Tuesday, October 28, 2008

Unethical, immoral, Kafkaesque; and what about the baby?


Last Sunday’s episode of Compass, entitled “The Decision”, examined the appalling case of the killing of a baby thirty-two weeks into the pregnancy, on the grounds that the mother was “acutely suicidal”. The episode failed, however, to probe into why it was supposed to be necessary that the child be killed rather than just removed:

The medical team went ahead with its collective decision: to end the woman’s pregnancy.
Dr de Crespigny
The procedure for terminating a pregnancy beyond around 24 weeks is a 2 stage one. The first step is to do a foetal injection so that the foetus is not born alive.Obviously it's never an easy process. People do find it difficult, as I do, particularly at this late stage and the second step then is to bring on labour. So I carried out the injection and the patient then went to the labour ward and had labour induced. I didn’t see her again after that.
So the medical team decided to end the pregnancy. Why, though, did they need to end the child’s life as well? If a woman were acutely suicidal from post-natal depression, no-one would propose to kill her baby in order to avert her suicidal tendencies; the baby would be removed temporarily and the mother treated.

Furthermore, the episode leaves the viewer unclear as to how fully Dr. de Crispigny has considered the morality of killing a baby who was well past the twenty week mark that is widely accepted as the threshold for ‘viability’.

Bizarrely, anti-abortion activist Sen. Julian McGauran is the one presented as behaving unethically or immorally, for sending details of the matter to a health professional from whom Sen. McGauran would have been entitled to expect confidentiality:

Beth Wilson, Health Services Commissioner
It was shocking to me that somebody, especially a politician, would distribute the name of a patient in those circumstances. He makes no secrets of his beliefs, he is anti-abortion, that’s fine. He can have his own particular views but to breach a patient’s privacy in those circumstances is, I think unethical and immoral.
And perhaps even more bizarrely, Dr. de Crispigny poses as the victim:

Dr de Crespigny
Forever on Trial was a reference to Kafka’s book, the Trial, in which somebody is charged with a crime they don't know what it is. And their whole life gets filled with this case. So it increasingly there's no time for anything else. And this was very much the way I felt this case was.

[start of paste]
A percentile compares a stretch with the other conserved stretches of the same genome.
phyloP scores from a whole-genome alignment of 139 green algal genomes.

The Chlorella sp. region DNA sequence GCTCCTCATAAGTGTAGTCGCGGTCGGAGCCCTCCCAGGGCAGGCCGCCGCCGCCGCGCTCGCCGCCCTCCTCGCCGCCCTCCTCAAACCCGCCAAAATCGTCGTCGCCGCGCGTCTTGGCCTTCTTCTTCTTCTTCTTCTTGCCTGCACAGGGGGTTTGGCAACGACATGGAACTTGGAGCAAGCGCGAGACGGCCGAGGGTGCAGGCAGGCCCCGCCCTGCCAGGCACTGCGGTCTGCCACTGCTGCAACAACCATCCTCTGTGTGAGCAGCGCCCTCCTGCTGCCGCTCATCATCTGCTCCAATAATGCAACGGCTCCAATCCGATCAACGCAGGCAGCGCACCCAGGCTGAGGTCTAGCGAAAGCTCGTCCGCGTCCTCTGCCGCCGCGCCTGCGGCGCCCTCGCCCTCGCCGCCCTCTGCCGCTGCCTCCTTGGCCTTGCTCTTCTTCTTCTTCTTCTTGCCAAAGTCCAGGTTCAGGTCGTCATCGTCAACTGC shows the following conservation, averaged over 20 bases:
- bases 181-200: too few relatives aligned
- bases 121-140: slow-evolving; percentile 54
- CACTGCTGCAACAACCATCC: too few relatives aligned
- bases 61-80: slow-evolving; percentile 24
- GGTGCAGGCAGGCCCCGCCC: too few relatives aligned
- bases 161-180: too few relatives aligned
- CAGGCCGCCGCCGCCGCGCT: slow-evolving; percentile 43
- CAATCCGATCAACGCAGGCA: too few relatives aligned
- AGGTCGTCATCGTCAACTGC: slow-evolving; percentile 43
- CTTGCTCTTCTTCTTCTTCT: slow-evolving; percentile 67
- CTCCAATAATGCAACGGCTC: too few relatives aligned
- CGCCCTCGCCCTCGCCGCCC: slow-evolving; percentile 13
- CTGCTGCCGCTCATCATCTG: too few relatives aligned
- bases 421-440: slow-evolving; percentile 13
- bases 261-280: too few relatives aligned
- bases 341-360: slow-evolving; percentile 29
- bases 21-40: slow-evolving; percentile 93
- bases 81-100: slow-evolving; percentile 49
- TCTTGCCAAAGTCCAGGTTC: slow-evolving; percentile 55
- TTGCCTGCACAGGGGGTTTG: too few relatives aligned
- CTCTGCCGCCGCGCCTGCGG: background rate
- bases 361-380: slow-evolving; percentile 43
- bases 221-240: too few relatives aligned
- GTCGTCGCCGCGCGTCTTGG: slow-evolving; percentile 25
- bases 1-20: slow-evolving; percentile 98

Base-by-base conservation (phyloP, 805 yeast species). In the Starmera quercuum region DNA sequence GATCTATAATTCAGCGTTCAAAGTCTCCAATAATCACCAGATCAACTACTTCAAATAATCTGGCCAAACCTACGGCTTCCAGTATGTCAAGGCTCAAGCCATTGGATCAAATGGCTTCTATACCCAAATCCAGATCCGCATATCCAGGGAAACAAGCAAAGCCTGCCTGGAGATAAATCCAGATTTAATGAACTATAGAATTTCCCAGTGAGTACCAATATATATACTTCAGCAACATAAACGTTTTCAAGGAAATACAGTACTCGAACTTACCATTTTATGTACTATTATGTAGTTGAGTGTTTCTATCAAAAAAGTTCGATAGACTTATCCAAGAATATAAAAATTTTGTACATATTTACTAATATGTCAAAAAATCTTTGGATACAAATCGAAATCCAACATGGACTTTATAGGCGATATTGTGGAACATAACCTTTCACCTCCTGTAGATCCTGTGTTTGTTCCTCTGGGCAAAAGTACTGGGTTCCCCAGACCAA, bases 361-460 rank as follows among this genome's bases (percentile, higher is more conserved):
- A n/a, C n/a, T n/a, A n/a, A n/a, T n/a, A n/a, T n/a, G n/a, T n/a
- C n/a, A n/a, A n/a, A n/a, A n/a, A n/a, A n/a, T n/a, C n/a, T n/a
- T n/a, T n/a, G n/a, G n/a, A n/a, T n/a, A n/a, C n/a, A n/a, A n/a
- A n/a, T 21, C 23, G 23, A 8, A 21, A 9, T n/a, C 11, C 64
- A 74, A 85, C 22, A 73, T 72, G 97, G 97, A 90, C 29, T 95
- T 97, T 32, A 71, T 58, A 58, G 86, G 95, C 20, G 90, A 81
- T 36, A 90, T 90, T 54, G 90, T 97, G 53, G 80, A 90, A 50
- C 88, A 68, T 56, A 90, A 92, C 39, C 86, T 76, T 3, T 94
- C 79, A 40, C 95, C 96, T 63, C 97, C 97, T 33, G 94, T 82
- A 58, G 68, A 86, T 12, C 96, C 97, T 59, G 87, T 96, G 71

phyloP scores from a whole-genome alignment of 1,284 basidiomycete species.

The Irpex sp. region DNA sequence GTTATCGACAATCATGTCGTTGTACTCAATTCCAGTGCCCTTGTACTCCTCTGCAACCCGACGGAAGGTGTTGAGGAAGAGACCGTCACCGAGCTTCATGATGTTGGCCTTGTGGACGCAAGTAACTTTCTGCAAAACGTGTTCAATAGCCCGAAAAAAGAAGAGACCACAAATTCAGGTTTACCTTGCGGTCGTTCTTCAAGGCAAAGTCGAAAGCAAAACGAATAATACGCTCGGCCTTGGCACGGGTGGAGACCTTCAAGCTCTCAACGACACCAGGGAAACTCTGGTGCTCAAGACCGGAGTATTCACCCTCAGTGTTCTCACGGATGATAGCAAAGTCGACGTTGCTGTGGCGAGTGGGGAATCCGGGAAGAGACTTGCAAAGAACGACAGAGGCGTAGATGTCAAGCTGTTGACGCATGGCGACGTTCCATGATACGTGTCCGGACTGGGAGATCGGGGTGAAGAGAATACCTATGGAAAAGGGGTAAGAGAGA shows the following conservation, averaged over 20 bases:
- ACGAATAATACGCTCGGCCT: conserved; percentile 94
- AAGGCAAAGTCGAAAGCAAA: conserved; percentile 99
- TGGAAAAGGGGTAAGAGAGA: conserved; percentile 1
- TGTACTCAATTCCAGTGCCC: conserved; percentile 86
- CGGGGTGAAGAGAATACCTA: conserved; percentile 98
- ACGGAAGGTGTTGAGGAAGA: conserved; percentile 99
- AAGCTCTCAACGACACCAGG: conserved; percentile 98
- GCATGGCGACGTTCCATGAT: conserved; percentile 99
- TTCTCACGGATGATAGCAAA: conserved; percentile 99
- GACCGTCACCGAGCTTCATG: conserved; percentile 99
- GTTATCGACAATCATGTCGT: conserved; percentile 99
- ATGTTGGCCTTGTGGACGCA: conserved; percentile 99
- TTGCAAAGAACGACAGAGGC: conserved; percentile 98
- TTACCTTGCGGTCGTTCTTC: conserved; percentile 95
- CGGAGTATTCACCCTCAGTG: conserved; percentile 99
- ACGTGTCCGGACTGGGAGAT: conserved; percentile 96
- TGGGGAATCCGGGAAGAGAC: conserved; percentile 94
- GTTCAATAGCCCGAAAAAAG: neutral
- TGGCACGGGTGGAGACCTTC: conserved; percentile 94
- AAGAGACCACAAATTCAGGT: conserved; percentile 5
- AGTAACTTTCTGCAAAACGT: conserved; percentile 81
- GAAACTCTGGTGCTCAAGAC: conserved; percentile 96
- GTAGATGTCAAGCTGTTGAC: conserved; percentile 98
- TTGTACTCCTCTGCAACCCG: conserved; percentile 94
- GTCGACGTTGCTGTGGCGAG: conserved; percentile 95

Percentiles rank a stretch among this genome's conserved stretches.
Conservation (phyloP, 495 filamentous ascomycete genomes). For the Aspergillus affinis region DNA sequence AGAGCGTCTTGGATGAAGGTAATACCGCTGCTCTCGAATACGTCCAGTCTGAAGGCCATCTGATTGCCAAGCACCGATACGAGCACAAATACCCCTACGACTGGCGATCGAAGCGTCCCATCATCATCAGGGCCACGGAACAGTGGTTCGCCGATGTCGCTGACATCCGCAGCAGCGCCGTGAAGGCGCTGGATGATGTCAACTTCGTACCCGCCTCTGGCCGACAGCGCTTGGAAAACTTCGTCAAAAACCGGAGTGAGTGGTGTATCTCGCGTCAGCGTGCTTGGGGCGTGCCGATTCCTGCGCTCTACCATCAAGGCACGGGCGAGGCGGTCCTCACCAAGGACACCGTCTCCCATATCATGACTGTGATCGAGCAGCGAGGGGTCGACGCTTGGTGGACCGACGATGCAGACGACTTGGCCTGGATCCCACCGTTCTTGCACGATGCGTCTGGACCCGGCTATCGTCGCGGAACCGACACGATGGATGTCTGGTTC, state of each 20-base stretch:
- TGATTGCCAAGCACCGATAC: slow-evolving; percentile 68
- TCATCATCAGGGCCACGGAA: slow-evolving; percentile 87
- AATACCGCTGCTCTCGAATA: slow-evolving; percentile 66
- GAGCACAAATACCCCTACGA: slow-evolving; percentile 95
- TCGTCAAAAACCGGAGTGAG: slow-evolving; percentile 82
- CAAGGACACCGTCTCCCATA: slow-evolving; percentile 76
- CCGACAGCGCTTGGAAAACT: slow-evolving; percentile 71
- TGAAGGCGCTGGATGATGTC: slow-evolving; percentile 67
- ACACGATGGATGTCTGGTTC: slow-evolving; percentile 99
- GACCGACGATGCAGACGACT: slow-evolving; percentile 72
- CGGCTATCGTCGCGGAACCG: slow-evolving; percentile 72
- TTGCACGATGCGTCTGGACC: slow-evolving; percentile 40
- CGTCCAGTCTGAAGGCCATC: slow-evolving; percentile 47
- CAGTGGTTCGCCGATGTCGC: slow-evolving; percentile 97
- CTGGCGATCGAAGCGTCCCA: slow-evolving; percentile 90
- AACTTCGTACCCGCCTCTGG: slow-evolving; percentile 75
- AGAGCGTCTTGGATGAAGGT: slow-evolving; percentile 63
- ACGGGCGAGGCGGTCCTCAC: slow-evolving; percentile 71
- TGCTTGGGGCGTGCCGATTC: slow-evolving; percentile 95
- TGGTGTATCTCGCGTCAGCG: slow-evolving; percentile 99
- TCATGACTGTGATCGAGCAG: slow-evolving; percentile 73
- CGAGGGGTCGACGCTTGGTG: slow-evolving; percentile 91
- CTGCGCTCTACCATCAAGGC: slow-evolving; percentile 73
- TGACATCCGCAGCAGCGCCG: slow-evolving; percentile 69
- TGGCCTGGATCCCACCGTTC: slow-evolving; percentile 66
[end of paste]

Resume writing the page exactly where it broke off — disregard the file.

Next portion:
The Victorian Government, as we know, subsequently resolved the legal ambiguities involved:

Beth Wilson, Health Services Commissioner
This long slow sorry saga which in my view should never really have happened did have some good outcomes as well. The government responded by recognising that we need to have good clear laws to guide everybody.
(my emphasis)
Yes, good clear laws indeed: no such thing as child destruction anymore, so anything goes. Instead of being penalised for killing, physicians now have a duty to kill, which they must discharge regardless of any scruples of conscience. If these are to be regarded as “good outcomes” then we are in a pretty desperate situation here.

The episode ends on another confusing note:

Dr De Campo
[Dr. de Crespigny has] been an advocate for change even in adversity actually, he has contributed to the debate by being public about it when he could be…. [sic] maybe it took a lot out of him to achieve reform and he feels exhausted…[sic] But I think he could look back at the reform proudly… [sic] if not this case.
(my emphasis)
Whyever not that particular case? His actions in that situation are no longer regarded as criminal, but as mandatory!

What a disgraceful episode, by which I mean both the Compass episode for its betrayal of the memory of the real victim, namely the baby, as well as meaning the actions of Dr. de Crispgny and all his apologists. Contrast this Compass episode with the post-WYD08 episodes, the former produced on the abortionists’ terms, while the latter were produced on the A.B.C.’s own terms and according to its own agenda, and it is clear just how dismal the state of A.B.C. religion/ethics reporting is.

Reginaldvs Cantvar
Feast of Ss. Simon and Jude, Apostles
Memorial of Alfred the Great, 2008 A.D.

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